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29 April 2008

Curatorial Course


Christopher Menz: The Art Gallery of South Australia commenced the joint program in art history with the University of Adelaide in 2001. What we'd been wanting to do for some years is actually have the collection being used as the primary source for an art historical program to be taught with the university.

Associate Professor Catherine Speck: The courses that we teach - the art history courses - are built around the gallery's collection itself, so they've got a collection of European art, Australian art and Asian art. We also teach contemporary art, modern art, Japanese art, South-East Asian art. The beauty of this particular course that we teach, the university and the art gallery together, is that it's totally different from art history courses in universities where you're learning about European art or Australian art in a lecture theatre. Here we actually come into the gallery spaces. So if we're looking at one of the paintings in this gallery in European art, where we're looking at 19th-century paintings, we're talking about the paintings as they appear in the gallery spaces, how they are when they're lit. The paintings just jump off the wall and talk to us, in a sense. It's a very dynamic, a very exciting way to teach art history. But also, the curators come in, they'll talk about why they selected that particular painting to hang. So we're dealing with connoisseurship, we're dealing with issues of display and we just weave the art history in with all these curatorial issues as well.

Lecturer: The work of Jackson Pollock, who was working in America and working in an extremely gestural way.

Christopher Menz: We have students from overseas in the course. They get to get this first-hand knowledge of this terrific collection, but also they can take that back with them to the countries they come from.

Lihua Jiang: I'm here in the course firstly because I love art, and second, I think the course's structure, the course design, is really attractive for me. It contains two big sections. One is the university section and another is art gallery section. That means we don't just have excellent lecturer at the university, we also have the gallery section. In gallery section, we experience all the works of art. It's like a first-hand experience. I think it's very invaluable for me - probably for every student here. And also it's very interesting.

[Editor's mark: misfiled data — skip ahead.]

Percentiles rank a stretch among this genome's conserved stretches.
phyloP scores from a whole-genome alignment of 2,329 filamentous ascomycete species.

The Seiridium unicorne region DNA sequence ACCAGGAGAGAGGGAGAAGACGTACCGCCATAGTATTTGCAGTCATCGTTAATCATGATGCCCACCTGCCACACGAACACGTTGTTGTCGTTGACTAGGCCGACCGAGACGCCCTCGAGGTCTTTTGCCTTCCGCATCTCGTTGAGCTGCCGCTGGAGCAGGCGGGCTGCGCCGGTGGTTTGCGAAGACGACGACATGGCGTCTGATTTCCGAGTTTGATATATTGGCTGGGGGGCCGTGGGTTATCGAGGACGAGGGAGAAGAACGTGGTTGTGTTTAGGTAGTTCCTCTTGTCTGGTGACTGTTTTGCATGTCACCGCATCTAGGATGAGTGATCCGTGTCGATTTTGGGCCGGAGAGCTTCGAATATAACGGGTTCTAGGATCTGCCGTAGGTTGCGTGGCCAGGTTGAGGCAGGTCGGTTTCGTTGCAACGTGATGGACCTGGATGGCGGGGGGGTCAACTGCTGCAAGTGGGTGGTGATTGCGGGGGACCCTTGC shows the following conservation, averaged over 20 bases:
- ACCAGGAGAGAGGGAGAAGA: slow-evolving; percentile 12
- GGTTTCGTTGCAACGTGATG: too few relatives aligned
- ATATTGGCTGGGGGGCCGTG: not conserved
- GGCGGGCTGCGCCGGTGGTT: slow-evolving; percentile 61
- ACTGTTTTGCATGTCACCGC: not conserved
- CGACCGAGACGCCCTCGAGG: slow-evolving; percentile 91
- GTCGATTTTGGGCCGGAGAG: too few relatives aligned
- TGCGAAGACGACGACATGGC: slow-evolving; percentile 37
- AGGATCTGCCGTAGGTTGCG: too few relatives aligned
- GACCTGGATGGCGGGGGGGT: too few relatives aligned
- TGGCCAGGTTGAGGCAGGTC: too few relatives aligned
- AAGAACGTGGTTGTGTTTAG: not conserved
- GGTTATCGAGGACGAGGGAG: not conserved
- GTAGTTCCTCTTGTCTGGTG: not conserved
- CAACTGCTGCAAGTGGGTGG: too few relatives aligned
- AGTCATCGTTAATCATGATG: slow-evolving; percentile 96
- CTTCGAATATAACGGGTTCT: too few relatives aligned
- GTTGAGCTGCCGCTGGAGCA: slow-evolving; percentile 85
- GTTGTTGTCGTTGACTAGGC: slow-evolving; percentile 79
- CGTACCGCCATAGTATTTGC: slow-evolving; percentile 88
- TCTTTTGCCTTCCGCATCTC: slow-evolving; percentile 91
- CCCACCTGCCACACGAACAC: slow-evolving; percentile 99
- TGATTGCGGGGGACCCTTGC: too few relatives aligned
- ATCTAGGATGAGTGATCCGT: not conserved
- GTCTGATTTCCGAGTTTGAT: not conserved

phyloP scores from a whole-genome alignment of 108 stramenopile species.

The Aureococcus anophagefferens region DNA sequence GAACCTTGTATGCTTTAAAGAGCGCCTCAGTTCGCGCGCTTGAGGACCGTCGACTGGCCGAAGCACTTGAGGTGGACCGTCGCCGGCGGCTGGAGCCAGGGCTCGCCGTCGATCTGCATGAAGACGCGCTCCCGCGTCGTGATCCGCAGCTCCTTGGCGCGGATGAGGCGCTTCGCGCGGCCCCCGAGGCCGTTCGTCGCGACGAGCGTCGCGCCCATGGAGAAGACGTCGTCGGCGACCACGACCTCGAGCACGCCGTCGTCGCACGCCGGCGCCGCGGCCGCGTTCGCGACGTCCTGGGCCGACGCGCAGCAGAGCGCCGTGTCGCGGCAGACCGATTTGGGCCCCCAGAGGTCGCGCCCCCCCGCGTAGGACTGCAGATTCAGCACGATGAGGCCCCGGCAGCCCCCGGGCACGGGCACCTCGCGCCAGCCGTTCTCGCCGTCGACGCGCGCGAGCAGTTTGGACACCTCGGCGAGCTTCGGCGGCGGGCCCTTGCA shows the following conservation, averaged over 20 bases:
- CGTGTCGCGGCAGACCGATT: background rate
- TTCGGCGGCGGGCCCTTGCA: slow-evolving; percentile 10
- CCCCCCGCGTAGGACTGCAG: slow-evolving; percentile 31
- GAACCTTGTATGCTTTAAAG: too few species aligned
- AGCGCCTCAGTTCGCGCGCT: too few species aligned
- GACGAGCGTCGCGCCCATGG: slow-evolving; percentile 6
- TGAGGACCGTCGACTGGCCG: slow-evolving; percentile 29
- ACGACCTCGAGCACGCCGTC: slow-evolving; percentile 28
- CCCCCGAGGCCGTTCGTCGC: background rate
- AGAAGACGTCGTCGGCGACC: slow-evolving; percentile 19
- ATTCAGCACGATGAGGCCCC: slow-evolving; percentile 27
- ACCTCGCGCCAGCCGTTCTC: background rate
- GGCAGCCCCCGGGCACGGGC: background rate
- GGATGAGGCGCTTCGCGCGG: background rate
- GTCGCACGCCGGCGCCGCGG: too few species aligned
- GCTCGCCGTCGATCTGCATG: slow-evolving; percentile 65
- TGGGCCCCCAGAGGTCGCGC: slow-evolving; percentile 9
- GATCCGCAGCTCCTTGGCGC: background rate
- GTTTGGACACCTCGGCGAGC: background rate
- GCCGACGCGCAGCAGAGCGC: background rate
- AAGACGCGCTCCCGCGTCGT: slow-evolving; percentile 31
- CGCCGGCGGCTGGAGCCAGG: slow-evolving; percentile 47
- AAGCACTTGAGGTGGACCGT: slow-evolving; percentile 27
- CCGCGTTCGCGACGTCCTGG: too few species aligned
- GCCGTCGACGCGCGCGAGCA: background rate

Ganesh Sundaramoorthy: I always had a passion, an interest in art, and I was looking through all the various universities and courses available to me and I saw this one at the Art Gallery of South Australia and the University of Adelaide, where I could actually come into the gallery and learn from the curators as well. So that was a major drawcard that really sealed it and I was here.

Lecturer: There's a lack of emotion in her face. There's a much harder...

Associate Professor Catherine Speck: Our students are doing extremely well, and I think you can put that down to the fact that they're learning both art history and curatorial and museum studies from the experts, from the people who practise it every day, from gallery directors, from curators, people who are in the business.

Ajeng Arainikasih: I enrolled in this course because I want to study about museum and curatorial studies and of course about the art history, especially Asian art. I come to Australia just to do this course. I learn about how to look at the works of arts from different perspective, like looking at the compositions of the arts, the styles, the background of why the art has been that way.

Associate Professor Catherine Speck: The students from the Asian countries coming to take curatorial museum studies is increasing. It's a totally unique way of teaching curatorial and museum studies. So it's not just the curators. We bring in people in registration, we bring in people in collection development, in managing exhibitions, in marketing, and our students are learning from people whose bread and butter is writing media releases, or doing exhibition budgets or working out how to hang an exhibition. The skills they're getting are wonderful, they're first-rate, and they're able to then take those back to their countries they've come from and apply them. They do internships here at the art gallery, they do internships at a number of galleries in Adelaide, but they can also do internships interstate, and I've got one student wanting to do his internship next year overseas as well.

Lihua Jiang: I think that the skill, the knowledge I learned I can use for all my life.

Ganesh Sundaramoorthy: This course has given me the grounding and an understanding of how to look at art differently and understand it properly.

Ajeng Arainikasih: I hope back home I will teach in my old university about museums and curatorial studies.

Christopher Menz: So far the course has been remarkably successful. Enrolment's increasing each year and we are always looking at developing new subjects from it and also working out ways to expand it in the future. So it's been a really great success and a really wonderful thing to have introduced.